?Going into Green Sports Day, we thought maybe 50 or so venues would participate,? shared Shay Strawser, the GSA?s associate manager of communications. ?Social media and other outreach helped double that number as 105 venues lit their lights green, including the Philadelphia Eagles? Lincoln Financial Field, Climate Pledge Arena in Seattle, Target Center in Minneapolis, and Austin FC?s Q2 Stadium. All of the carbon emissions generated by the lighting were offset by our offset partner, South Pole. Beyond the green lighting, a handful of teams took on-field greening actions.?
The GSA knew that there would be some teams that would not give the green light to lighting their stadiums green on October 6, but would want to participate in Green Sports Day in some way(s). To facilitate this, the organization produced an easy-to-use playbook to help teams and venues across the country (and in other countries) share their environmental- and climate-forward actions with fans, media and other stakeholders.
?The playbook included suggestions of specific greening actions teams could announce and/or take on GreenSportsDay,? Strawser noted. ?We also provided tips on how to share their Green Sports Day actions on social media and with local traditional media outlets, encouraged teams to join the ?Play to Zero? initiative that provides hands-on solutions to help map the journey to net-zero energy, water, and waste, and offered support for on-the-ground activations. The #GreenSportsDay hashtag generated 40,000 impressions on the day and the Philadelphia Eagles and Austin FC of MLS were among the teams that issued press releases about their Green Sports Day.?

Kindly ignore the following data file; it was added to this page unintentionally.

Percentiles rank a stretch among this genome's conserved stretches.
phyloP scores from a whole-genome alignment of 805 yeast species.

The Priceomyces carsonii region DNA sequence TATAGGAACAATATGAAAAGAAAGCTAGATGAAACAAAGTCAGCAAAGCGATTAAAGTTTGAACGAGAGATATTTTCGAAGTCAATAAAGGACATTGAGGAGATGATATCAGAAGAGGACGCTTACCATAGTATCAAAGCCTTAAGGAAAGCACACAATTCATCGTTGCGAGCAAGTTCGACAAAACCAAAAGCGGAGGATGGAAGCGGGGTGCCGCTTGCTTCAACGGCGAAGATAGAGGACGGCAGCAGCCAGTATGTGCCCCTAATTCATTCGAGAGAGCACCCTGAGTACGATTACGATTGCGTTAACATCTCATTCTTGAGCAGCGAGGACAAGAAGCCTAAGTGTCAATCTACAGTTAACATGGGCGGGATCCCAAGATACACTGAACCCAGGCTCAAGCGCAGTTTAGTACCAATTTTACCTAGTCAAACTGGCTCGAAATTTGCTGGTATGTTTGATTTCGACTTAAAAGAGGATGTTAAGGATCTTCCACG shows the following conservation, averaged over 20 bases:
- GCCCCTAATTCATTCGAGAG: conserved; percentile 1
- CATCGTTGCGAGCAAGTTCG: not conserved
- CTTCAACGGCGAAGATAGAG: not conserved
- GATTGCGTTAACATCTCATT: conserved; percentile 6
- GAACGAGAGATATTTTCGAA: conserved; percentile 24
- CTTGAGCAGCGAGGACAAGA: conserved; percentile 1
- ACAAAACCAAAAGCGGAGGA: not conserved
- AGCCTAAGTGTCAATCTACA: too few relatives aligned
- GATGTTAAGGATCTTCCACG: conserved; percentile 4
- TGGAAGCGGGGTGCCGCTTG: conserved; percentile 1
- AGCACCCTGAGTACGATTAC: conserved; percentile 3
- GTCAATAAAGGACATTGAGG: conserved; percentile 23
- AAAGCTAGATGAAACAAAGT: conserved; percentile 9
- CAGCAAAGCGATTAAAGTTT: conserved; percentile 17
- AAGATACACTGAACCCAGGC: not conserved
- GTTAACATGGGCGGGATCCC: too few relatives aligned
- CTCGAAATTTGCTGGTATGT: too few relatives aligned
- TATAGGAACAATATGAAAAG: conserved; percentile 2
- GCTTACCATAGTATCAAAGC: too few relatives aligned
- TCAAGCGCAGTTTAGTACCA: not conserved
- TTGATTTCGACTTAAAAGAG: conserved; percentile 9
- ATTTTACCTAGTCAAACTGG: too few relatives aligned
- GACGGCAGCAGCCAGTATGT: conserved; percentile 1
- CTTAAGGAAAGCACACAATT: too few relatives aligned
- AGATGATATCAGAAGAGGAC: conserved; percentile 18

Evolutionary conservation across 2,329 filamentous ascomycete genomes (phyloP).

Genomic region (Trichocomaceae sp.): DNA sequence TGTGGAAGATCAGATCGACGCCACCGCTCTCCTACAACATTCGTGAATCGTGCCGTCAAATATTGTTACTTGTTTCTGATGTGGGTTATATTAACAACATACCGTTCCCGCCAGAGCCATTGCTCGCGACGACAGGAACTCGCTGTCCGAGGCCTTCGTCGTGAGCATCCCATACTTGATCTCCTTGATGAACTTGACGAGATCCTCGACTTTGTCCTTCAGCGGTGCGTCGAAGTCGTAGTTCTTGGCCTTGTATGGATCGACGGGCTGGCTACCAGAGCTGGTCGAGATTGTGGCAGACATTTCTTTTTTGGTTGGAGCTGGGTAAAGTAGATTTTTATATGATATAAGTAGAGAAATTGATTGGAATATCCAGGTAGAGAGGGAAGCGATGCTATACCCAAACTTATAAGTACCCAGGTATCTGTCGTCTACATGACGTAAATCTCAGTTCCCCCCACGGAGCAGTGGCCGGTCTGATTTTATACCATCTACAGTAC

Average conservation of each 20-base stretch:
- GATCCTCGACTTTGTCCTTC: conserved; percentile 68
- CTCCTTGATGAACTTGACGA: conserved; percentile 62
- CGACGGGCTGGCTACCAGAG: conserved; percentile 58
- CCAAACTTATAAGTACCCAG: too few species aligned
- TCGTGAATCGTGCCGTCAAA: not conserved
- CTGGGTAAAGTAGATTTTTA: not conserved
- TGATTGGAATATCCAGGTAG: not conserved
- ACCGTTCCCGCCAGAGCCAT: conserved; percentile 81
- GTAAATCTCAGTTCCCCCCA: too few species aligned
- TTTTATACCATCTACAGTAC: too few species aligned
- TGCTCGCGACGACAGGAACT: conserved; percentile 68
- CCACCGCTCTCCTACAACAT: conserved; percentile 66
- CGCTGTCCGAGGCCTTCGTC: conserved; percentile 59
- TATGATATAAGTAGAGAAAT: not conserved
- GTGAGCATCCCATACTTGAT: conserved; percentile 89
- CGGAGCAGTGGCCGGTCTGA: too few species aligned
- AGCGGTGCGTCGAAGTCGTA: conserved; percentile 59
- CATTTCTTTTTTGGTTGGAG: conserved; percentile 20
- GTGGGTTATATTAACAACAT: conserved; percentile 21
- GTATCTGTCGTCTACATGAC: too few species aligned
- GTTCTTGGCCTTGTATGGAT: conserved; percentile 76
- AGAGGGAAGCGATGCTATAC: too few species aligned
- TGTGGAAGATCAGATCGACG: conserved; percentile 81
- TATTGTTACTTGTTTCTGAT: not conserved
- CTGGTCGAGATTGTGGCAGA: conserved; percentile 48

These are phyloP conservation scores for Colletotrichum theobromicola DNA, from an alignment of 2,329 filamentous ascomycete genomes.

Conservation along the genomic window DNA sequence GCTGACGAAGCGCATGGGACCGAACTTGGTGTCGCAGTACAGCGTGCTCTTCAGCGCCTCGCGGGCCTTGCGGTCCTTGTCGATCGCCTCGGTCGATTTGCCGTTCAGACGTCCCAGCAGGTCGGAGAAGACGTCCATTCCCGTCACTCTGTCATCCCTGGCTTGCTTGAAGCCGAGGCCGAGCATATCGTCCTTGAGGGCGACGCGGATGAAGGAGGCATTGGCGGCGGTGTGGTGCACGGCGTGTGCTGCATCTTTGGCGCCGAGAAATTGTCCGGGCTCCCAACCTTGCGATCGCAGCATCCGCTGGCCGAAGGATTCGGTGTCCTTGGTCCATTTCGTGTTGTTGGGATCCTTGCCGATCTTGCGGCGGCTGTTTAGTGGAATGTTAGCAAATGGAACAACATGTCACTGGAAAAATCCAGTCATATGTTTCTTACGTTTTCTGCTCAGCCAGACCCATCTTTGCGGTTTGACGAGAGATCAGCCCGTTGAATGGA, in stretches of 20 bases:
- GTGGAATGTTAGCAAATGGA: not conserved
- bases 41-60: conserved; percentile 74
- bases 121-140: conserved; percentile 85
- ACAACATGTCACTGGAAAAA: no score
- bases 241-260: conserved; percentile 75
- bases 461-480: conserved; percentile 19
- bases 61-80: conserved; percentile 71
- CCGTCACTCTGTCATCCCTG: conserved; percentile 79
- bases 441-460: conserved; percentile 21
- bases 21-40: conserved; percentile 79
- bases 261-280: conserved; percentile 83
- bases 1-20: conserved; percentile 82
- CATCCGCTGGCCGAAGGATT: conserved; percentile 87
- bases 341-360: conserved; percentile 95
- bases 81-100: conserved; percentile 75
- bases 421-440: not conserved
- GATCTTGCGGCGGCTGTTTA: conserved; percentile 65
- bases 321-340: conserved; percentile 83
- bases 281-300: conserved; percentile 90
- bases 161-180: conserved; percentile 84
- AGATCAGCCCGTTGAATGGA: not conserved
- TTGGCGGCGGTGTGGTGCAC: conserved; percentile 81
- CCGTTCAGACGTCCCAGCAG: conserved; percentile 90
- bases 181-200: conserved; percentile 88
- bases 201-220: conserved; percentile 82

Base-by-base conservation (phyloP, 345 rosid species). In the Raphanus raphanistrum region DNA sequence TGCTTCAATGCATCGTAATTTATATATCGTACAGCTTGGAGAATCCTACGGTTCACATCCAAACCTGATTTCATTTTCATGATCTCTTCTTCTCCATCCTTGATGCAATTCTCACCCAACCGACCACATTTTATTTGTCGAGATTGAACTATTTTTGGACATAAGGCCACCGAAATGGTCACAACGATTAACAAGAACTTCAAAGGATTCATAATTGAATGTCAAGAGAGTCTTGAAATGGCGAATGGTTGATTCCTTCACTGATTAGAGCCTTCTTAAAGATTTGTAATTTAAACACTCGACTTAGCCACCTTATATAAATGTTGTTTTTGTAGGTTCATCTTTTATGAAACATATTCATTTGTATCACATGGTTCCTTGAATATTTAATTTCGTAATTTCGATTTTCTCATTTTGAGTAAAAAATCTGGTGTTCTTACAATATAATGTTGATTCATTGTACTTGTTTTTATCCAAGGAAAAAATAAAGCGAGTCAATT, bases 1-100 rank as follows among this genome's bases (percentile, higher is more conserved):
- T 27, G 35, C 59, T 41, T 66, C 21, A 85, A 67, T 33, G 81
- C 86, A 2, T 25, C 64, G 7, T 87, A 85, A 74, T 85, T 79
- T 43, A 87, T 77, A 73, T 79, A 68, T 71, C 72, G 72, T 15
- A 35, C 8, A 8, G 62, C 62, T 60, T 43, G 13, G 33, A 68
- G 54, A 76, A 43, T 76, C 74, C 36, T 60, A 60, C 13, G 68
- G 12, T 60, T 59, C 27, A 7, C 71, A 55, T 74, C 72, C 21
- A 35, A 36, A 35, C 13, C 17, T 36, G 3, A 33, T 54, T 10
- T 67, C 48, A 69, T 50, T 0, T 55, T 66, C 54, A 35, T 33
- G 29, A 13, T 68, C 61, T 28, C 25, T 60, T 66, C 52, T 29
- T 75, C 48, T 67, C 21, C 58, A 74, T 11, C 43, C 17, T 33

Growing Green Sports Day?s awareness and impact in 2023 and beyond is a top priority for McClendon and Company.
?Our goal is to take Green Sports Day to another level entirely,? McClendon asserted. ?To do so, we need to get athletes and corporations involved and so that will be a big priority going forward.?
FEDERAL GOVERNMENT STEPS UP TO SUPPORT GREEN SPORTS DAY CANADA IN YEAR 2
When a team of academics, athletes and other Green-Sports practitioners got together to develop last year?s first-ever Green Sports Day Canada (GSDC) program, they sought support from the Canadian Government.
The Ministry of Heritage and Sport Canada had launched gender equity and ?safe sport? programs in recent years; and the planners worked hard to get the the agency?s backing for GSDC 2021. Things were going according to plan until Prime Minister Justin Trudeau called a snap election for mid-September, which meant that the expected funding largely evaporated.
Fortunately, flexibility turned out to be a hallmark of the Green Sports Day Canada braintrust as they shifted from in-person to virtual programming, with highlight being a vibrant, half-day virtual summit.
Fast-forward to this year and the planners again to the went to the Canadian Federal Government for funding for Green Sports Day Canada 2022?and beyond.
?The difference between Green Sports Day Canada 2021 and 2022 was that the Federal Government was able to take co-ownership of it this time,? said Dr. Madeleine ?Maddy? Orr, co-director of the Sport Ecology Group, program director of the Masters in Sustainable Sport Business at the University of Loughborough and one of the driving forces behind Green Sports Day Canada. ?The Parliamentary Secretary for Health and Sport helped drive things, which allowed us to move from a piecemeal first year to a more integrated program in 2022. And even more important than that, we can expect to be part of Canada?s National Sport Policy, which will be renewed in February for the next decade, which should have the effect of exponentially growing Green Sports Day Canada?s impact!?